The past few days I have been preparing dishes for my family using extra ingredients in my pantry and refrigerator left over from our holiday cooking and baking extravaganza! Thursday evening we decided to have one of our favorite theme dinners we call “Dippy Dippy Night!” AKA… Breakfast/brunch food for dinner night. With a day old loaf of sandwich bread, 4 extra homemade Italian Sausage links, and a few ripe vegetables a delicious Dippy Dippy Dinner, of Italian Sausage Pepper and Onion Frittata and Baked Brown Sugar French Toast was quickly prepared and on the table. Dinner was enjoyed by all, served and cleaned up in less then an hour, just in time to have movie night in the living room as the storm moved in on Cape Ann.
Italian Sausage Pepper and Onion Frittata
4 large Italian sausage link ( I prefer to use my homemade tomato cheese & parsley sausage)
1/4 cup olive oil; plus 4 tablespoons
8 large eggs
2/3 cups Romano or Parmesan cheese
1 cup Fontina cheese; shredded or cut into thin pieces (Mozzarella cheeses can be substituted and both can be purchased at “The Cave”)
3/4 cups diced red pepper
1/2 cup sweet onion; diced
3/4 cup green pepper; diced
1/2 teaspoon kosher salt
1/2 teaspoon freshly ground pepper
3/4 cup vine ripened tomato; diced
Note ~ The Cave on Main Street in Gloucester carries Trupiano Sausage, tomato cheese and parsley sausage is available through special order)
1 place sausage links in medium size frying pan; fill pan with enough water to submerge sausage halfway up the side of likns; bring to rolling boil; cook five minutes; turn links; cook additional five minutes
2 drain water from frying pan; place 2 tablespoons olive oil in frying pan, fry sausage over high heat until top and bottom sides of sausage links are golden brown; remove from fry pan; slice sausage links into 1/4 inch -1/2 inch thick pieces; reserve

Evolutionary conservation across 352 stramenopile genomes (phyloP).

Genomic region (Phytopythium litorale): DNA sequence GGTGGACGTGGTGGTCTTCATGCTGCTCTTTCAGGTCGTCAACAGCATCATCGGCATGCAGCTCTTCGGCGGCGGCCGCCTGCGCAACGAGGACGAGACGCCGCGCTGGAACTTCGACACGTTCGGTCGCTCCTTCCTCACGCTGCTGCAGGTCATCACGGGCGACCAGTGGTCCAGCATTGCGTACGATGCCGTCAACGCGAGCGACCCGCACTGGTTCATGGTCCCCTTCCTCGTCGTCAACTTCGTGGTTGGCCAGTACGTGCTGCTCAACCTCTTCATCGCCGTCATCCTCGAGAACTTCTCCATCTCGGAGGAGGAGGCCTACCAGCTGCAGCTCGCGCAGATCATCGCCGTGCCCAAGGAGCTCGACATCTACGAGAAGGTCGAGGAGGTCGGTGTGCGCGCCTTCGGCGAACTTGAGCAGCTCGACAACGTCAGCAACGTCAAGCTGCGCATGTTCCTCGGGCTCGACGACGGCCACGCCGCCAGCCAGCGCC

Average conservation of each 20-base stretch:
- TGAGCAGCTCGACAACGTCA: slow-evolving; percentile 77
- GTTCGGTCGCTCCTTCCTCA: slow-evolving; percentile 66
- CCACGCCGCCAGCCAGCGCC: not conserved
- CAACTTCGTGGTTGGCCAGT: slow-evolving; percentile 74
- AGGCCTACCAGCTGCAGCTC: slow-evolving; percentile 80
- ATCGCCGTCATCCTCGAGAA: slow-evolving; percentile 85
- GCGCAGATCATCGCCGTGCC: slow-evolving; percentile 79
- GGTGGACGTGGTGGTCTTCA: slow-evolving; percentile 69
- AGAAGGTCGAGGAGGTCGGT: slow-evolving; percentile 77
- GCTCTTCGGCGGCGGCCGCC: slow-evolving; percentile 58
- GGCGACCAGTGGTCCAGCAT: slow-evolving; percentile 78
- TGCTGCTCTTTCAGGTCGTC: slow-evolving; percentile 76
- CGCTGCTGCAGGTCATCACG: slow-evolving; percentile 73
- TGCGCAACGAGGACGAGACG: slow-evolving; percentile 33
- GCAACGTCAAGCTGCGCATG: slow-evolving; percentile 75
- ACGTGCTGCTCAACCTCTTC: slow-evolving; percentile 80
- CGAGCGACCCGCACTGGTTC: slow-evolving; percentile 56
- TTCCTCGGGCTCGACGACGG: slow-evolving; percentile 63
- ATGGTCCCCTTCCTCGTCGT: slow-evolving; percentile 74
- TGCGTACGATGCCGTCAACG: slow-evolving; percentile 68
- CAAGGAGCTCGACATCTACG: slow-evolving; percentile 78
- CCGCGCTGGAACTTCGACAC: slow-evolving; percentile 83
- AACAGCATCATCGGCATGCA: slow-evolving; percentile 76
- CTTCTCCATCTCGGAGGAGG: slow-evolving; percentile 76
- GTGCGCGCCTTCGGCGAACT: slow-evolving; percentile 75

3 combine eggs and grated cheese in mixing bowl; whisk well; add Fontina cheese; mix well; reserve
4 in separate oven proof frying pan heat 2 tablespoons olive oil over high heat; add peppers onions, salt and pepper; sauté three minutes; add ¼ cup olive oil, tomatoes and sliced sausage; mix well
5 pour egg/cheese mixture into frying pan; using spatula pull cooked eggs from outer edge of pan towards center allowing loose uncooked eggs to fall towards edge of pan (only do this process one time); allow eggs to set 2 to 3 minutes over high heat; remove pan from heat
6 place oven proof frying pan in preheated 375° oven; bake 7-10 minutes or until eggs are fully cooked evenly throughout Frittata
7 cut Frittata into wedges
8 serve with fresh garden salad, warm or chill several hours in refrigerator and serve cold
Note ~ this is one of many combinations of frittata ingredients I make for my family, this recipe can be easily adjusted to your liking by simply adding your favorite vegetables, meats and cheese. I remember my grandmother Felicia making hot dog Frittata on Saturdays using leftover hot dogs from her Friday night hot dog and beans dinners…. get creative and have some fun! If you’re an asparagus fan, I encourage you to try making an asparagus frittata it’s one of my all-time favorites!
Note ~Steam Asparagus before adding to fry pan with olive oil